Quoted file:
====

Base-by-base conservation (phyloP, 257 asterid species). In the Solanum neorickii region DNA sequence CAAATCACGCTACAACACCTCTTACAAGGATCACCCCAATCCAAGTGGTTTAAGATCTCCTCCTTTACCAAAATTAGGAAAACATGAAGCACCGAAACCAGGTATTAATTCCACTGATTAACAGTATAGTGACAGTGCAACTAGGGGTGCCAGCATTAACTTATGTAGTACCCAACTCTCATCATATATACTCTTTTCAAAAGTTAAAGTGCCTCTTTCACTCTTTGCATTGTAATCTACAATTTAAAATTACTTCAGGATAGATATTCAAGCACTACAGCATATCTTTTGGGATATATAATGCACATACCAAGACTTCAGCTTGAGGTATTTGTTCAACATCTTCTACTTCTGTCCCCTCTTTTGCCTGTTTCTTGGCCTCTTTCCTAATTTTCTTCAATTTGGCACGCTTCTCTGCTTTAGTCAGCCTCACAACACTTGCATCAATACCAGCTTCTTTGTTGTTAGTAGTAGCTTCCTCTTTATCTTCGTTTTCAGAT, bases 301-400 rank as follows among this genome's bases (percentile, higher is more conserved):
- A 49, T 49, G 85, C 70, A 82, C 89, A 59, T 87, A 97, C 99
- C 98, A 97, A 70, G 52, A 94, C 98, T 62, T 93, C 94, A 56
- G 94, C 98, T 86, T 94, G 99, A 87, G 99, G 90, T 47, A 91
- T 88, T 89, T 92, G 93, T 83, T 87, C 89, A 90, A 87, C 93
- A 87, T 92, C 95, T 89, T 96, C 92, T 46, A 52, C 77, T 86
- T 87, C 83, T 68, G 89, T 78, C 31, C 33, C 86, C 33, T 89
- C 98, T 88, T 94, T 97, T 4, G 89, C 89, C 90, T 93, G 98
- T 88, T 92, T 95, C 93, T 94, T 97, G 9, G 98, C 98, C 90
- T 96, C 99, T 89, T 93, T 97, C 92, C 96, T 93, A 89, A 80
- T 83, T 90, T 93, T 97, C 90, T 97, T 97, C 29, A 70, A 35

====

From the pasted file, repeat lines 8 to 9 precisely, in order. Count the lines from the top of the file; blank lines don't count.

- C 98, T 88, T 94, T 97, T 4, G 89, C 89, C 90, T 93, G 98
- T 88, T 92, T 95, C 93, T 94, T 97, G 9, G 98, C 98, C 90